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Imran Khan: Pakistan will no longer be America's hired gun

Imran Khan: Pakistan will no longer be America's hired gun

Afghan forces on the ground are suffering their heaviest losses since the US-led invasion - but at least Americans on the other side of the globe are safe, says Dunford: "The presence that we have in Afghanistan has, in fact, disrupted the enemy's ability to reconstitute and pose a threat to us".

"Ambassador Khalilzad stressed the United States' commitment to facilitating a political settlement between the Afghan government and the Taliban that ensures Afghanistan never again serves as a platform for worldwide terrorism and ends the 40-years-long war in the country", noted the embassy statement.

In response to a question regarding a recent exchange on Twitter with US President Donald Trump, PM Imran said that "It was not really a Twitter war, it was just setting the record right".

The renewed North Atlantic Treaty Organisation commitment came in a week when the Marine officer nominated to command US forces in the Middle East warned that the fight there is at a stalemate and the number of Afghan troop deaths in the war is not sustainable.

"The security situation in Afghanistan remains hard, we have seen a number of high profile attacks in the past month, but the Afghan forces stand firms so do we".

The prime minister earlier in a tweet had asked the U.S. government to reassess causes of their failures in Afghanistan instead of passing the blame on to Pakistan. Our border between Pakistan and Afghanistan has the greatest amount of surveillance.

Mr Khan said a precipitous American withdrawal from Afghanistan would lead to a repeat of the chaos of the 1990s. We are there to fight global terrorism and to prevent Afghanistan from ever again becoming a safe haven for worldwide terrorism. Now I'm happy that everyone realises there is only a political solution.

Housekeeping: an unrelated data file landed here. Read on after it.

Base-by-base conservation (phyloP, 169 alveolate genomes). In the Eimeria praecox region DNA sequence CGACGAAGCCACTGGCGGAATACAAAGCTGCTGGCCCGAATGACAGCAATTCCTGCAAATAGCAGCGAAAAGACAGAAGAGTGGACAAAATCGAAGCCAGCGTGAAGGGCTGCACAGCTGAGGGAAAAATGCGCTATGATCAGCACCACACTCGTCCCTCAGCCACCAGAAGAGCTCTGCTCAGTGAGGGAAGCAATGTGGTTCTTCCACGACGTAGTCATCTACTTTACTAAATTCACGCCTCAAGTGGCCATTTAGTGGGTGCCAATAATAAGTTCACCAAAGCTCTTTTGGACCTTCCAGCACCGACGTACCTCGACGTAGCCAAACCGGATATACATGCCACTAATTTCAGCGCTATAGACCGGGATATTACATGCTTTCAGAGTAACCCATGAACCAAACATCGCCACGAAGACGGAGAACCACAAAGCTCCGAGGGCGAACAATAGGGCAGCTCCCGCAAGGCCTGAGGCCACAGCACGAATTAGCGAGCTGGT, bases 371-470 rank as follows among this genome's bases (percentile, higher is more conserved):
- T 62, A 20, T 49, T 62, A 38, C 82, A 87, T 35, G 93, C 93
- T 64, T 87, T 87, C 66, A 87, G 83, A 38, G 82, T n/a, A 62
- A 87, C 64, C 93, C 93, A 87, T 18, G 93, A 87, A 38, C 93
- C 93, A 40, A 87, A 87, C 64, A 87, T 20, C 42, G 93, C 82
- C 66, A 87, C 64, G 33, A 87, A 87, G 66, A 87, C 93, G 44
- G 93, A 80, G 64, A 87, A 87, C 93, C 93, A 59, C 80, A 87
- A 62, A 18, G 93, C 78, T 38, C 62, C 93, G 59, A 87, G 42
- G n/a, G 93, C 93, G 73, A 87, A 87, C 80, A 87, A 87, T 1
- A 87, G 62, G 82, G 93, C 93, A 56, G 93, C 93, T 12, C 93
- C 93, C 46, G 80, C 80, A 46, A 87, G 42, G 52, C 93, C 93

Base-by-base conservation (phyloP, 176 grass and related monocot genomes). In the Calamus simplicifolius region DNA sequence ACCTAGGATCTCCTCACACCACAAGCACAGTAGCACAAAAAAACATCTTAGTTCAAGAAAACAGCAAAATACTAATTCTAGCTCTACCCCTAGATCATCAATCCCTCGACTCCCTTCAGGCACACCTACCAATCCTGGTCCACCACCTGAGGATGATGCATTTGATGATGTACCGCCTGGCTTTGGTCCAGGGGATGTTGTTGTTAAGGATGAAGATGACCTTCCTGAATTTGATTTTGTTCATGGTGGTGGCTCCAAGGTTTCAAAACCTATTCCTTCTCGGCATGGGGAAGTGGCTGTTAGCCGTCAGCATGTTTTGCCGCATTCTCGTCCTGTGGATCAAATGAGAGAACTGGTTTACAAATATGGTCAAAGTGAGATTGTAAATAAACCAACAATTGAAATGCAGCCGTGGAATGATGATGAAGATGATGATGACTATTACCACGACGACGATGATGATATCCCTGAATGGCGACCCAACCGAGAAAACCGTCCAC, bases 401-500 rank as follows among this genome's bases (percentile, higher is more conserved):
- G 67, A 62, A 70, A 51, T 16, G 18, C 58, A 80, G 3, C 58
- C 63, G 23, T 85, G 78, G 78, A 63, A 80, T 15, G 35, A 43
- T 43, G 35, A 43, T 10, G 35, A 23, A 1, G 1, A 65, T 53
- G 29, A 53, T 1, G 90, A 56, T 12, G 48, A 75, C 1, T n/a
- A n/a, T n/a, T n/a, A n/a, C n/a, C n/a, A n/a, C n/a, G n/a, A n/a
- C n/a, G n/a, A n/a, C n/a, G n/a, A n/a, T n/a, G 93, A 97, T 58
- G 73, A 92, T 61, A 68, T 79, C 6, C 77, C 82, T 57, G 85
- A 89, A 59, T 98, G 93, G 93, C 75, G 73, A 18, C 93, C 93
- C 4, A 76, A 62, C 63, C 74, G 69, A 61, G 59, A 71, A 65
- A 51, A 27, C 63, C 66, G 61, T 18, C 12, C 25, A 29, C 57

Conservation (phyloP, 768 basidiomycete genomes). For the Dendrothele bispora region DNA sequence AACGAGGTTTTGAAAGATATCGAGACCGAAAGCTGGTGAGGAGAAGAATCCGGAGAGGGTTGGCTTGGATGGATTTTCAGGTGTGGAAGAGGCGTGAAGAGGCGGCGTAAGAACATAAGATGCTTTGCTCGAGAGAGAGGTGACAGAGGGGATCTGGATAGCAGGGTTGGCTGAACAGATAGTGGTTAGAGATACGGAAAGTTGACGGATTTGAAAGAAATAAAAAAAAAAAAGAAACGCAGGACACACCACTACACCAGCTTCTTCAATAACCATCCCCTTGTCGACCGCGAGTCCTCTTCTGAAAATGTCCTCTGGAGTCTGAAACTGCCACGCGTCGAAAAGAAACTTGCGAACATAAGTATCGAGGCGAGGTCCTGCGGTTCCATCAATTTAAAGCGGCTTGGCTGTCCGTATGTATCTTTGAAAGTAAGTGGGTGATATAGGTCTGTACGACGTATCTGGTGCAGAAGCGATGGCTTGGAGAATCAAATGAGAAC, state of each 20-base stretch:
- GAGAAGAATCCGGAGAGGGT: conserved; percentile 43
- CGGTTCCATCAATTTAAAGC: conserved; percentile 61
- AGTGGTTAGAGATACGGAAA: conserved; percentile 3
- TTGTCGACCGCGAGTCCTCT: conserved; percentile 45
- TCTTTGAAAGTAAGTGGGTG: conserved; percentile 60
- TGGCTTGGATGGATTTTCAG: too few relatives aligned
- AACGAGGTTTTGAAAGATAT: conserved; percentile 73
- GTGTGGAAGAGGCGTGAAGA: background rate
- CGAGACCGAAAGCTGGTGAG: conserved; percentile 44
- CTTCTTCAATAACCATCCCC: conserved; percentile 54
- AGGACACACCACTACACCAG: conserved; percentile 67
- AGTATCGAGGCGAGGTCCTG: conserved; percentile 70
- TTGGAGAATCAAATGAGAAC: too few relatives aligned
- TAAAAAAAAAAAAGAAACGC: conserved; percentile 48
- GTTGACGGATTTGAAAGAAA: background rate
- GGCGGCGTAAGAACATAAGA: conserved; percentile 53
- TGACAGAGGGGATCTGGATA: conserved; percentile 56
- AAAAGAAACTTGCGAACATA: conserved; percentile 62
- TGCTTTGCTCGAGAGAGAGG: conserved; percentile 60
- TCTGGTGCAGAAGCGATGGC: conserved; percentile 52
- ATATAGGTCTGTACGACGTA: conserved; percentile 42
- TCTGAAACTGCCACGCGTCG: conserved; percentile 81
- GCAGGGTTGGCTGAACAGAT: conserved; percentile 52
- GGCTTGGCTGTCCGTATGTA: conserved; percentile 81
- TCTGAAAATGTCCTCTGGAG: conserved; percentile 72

Last month, Trump said in an interview Pakistan doesn't "do a damn thing" for the United States despite billions of dollars in USA aid, adding that Pakistani officials knew of former al Qaeda leader Osama bin Laden's location before his killing by US troops in a 2011 raid inside Pakistan.

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"There were a lot of people in Pakistan who opposed it, including me".

When asked whether he thinks Pakistan's relationship with the USA should warm up, he replied "Who would not want to be friends with a superpower?" We raised money, but we are talking to the IMF [International Monetary Fund]. "It was the first time I saw a welfare state", he said.

Khan, who has always been vocal about Pakistan's role in the war on terror, said his country wants "peace with all".

"The ruling party [in India] has an anti-Muslim, anti-Pakistan approach", he pointed out.

Khan also expressed hope that Islamabad and New Delhi would resume talks after the General Elections in India next summer. I had gone on television and warned everyone that we will stand by the Supreme Court verdict.

He maintained that he wanted the case of the Mumbai attacks to be resolved, adding that he has "asked our government to find out the status of the case".

He also said that the government is working to reform the tax collection system, adding that they want to make Pakistan an easy place to invest in.